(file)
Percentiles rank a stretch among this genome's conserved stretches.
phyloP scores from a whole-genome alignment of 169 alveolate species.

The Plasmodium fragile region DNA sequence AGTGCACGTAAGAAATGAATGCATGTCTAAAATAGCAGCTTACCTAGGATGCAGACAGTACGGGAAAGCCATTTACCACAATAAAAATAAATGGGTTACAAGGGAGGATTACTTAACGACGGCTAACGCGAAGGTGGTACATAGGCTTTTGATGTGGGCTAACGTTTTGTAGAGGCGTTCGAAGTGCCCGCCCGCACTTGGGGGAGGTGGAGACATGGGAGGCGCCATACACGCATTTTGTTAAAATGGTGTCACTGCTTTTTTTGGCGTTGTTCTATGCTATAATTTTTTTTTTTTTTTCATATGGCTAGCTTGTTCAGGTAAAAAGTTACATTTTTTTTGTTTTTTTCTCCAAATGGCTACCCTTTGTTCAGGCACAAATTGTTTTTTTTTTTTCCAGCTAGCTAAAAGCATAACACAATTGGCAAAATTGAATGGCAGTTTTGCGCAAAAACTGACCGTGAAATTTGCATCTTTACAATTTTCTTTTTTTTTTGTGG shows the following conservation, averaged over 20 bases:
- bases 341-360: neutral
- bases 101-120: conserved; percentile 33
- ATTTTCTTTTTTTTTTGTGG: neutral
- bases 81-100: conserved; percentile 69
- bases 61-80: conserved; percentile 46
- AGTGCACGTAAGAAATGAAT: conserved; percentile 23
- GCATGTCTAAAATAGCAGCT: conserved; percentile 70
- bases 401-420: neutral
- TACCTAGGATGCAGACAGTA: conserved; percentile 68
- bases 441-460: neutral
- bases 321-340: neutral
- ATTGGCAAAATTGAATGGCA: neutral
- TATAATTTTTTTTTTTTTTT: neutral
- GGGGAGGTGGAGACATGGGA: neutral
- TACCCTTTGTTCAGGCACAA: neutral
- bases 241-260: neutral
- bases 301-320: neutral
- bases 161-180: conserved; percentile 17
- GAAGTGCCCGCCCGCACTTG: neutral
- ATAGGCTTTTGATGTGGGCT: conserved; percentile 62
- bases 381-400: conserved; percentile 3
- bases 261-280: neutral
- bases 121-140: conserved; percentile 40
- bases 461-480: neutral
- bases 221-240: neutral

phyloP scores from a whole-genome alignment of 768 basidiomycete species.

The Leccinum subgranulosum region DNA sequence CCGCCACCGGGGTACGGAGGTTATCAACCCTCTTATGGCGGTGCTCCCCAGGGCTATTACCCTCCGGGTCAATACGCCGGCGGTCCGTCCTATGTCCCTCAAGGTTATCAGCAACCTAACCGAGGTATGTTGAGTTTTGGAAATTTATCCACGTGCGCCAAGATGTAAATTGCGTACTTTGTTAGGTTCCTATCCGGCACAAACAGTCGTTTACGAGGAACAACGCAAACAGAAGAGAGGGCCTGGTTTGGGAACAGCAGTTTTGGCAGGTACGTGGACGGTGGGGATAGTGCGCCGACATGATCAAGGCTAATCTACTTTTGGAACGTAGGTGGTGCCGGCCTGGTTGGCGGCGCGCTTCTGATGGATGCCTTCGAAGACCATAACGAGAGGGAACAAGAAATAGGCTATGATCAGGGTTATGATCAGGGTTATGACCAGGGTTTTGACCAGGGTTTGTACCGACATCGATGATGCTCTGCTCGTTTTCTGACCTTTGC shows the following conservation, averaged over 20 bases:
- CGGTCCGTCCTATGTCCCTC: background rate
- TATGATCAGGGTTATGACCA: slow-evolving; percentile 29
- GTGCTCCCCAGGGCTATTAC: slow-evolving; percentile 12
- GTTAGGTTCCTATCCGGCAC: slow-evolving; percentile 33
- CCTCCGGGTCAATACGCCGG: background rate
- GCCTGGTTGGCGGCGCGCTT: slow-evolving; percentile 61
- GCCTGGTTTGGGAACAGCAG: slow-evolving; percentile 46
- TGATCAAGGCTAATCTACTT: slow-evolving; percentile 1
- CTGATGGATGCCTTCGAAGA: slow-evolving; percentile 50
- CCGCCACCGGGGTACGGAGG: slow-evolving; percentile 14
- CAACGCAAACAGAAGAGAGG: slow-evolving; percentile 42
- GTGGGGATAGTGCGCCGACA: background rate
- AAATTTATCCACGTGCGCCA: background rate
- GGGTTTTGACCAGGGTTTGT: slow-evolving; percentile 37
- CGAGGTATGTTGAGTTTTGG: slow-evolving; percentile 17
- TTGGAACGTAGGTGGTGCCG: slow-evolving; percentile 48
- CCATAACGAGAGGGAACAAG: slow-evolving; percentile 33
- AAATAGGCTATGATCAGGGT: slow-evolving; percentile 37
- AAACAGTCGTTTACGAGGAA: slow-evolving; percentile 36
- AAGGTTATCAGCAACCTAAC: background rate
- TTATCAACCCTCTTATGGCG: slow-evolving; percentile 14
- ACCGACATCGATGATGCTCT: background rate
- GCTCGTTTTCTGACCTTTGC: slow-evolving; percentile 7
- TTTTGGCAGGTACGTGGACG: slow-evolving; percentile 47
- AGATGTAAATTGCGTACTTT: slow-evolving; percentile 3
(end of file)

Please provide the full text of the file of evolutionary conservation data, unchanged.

Percentiles rank a stretch among this genome's conserved stretches.
phyloP scores from a whole-genome alignment of 169 alveolate species.

The Plasmodium fragile region DNA sequence AGTGCACGTAAGAAATGAATGCATGTCTAAAATAGCAGCTTACCTAGGATGCAGACAGTACGGGAAAGCCATTTACCACAATAAAAATAAATGGGTTACAAGGGAGGATTACTTAACGACGGCTAACGCGAAGGTGGTACATAGGCTTTTGATGTGGGCTAACGTTTTGTAGAGGCGTTCGAAGTGCCCGCCCGCACTTGGGGGAGGTGGAGACATGGGAGGCGCCATACACGCATTTTGTTAAAATGGTGTCACTGCTTTTTTTGGCGTTGTTCTATGCTATAATTTTTTTTTTTTTTTCATATGGCTAGCTTGTTCAGGTAAAAAGTTACATTTTTTTTGTTTTTTTCTCCAAATGGCTACCCTTTGTTCAGGCACAAATTGTTTTTTTTTTTTCCAGCTAGCTAAAAGCATAACACAATTGGCAAAATTGAATGGCAGTTTTGCGCAAAAACTGACCGTGAAATTTGCATCTTTACAATTTTCTTTTTTTTTTGTGG shows the following conservation, averaged over 20 bases:
- bases 341-360: neutral
- bases 101-120: conserved; percentile 33
- ATTTTCTTTTTTTTTTGTGG: neutral
- bases 81-100: conserved; percentile 69
- bases 61-80: conserved; percentile 46
- AGTGCACGTAAGAAATGAAT: conserved; percentile 23
- GCATGTCTAAAATAGCAGCT: conserved; percentile 70
- bases 401-420: neutral
- TACCTAGGATGCAGACAGTA: conserved; percentile 68
- bases 441-460: neutral
- bases 321-340: neutral
- ATTGGCAAAATTGAATGGCA: neutral
- TATAATTTTTTTTTTTTTTT: neutral
- GGGGAGGTGGAGACATGGGA: neutral
- TACCCTTTGTTCAGGCACAA: neutral
- bases 241-260: neutral
- bases 301-320: neutral
- bases 161-180: conserved; percentile 17
- GAAGTGCCCGCCCGCACTTG: neutral
- ATAGGCTTTTGATGTGGGCT: conserved; percentile 62
- bases 381-400: conserved; percentile 3
- bases 261-280: neutral
- bases 121-140: conserved; percentile 40
- bases 461-480: neutral
- bases 221-240: neutral

phyloP scores from a whole-genome alignment of 768 basidiomycete species.

The Leccinum subgranulosum region DNA sequence CCGCCACCGGGGTACGGAGGTTATCAACCCTCTTATGGCGGTGCTCCCCAGGGCTATTACCCTCCGGGTCAATACGCCGGCGGTCCGTCCTATGTCCCTCAAGGTTATCAGCAACCTAACCGAGGTATGTTGAGTTTTGGAAATTTATCCACGTGCGCCAAGATGTAAATTGCGTACTTTGTTAGGTTCCTATCCGGCACAAACAGTCGTTTACGAGGAACAACGCAAACAGAAGAGAGGGCCTGGTTTGGGAACAGCAGTTTTGGCAGGTACGTGGACGGTGGGGATAGTGCGCCGACATGATCAAGGCTAATCTACTTTTGGAACGTAGGTGGTGCCGGCCTGGTTGGCGGCGCGCTTCTGATGGATGCCTTCGAAGACCATAACGAGAGGGAACAAGAAATAGGCTATGATCAGGGTTATGATCAGGGTTATGACCAGGGTTTTGACCAGGGTTTGTACCGACATCGATGATGCTCTGCTCGTTTTCTGACCTTTGC shows the following conservation, averaged over 20 bases:
- CGGTCCGTCCTATGTCCCTC: background rate
- TATGATCAGGGTTATGACCA: slow-evolving; percentile 29
- GTGCTCCCCAGGGCTATTAC: slow-evolving; percentile 12
- GTTAGGTTCCTATCCGGCAC: slow-evolving; percentile 33
- CCTCCGGGTCAATACGCCGG: background rate
- GCCTGGTTGGCGGCGCGCTT: slow-evolving; percentile 61
- GCCTGGTTTGGGAACAGCAG: slow-evolving; percentile 46
- TGATCAAGGCTAATCTACTT: slow-evolving; percentile 1
- CTGATGGATGCCTTCGAAGA: slow-evolving; percentile 50
- CCGCCACCGGGGTACGGAGG: slow-evolving; percentile 14
- CAACGCAAACAGAAGAGAGG: slow-evolving; percentile 42
- GTGGGGATAGTGCGCCGACA: background rate
- AAATTTATCCACGTGCGCCA: background rate
- GGGTTTTGACCAGGGTTTGT: slow-evolving; percentile 37
- CGAGGTATGTTGAGTTTTGG: slow-evolving; percentile 17
- TTGGAACGTAGGTGGTGCCG: slow-evolving; percentile 48
- CCATAACGAGAGGGAACAAG: slow-evolving; percentile 33
- AAATAGGCTATGATCAGGGT: slow-evolving; percentile 37
- AAACAGTCGTTTACGAGGAA: slow-evolving; percentile 36
- AAGGTTATCAGCAACCTAAC: background rate
- TTATCAACCCTCTTATGGCG: slow-evolving; percentile 14
- ACCGACATCGATGATGCTCT: background rate
- GCTCGTTTTCTGACCTTTGC: slow-evolving; percentile 7
- TTTTGGCAGGTACGTGGACG: slow-evolving; percentile 47
- AGATGTAAATTGCGTACTTT: slow-evolving; percentile 3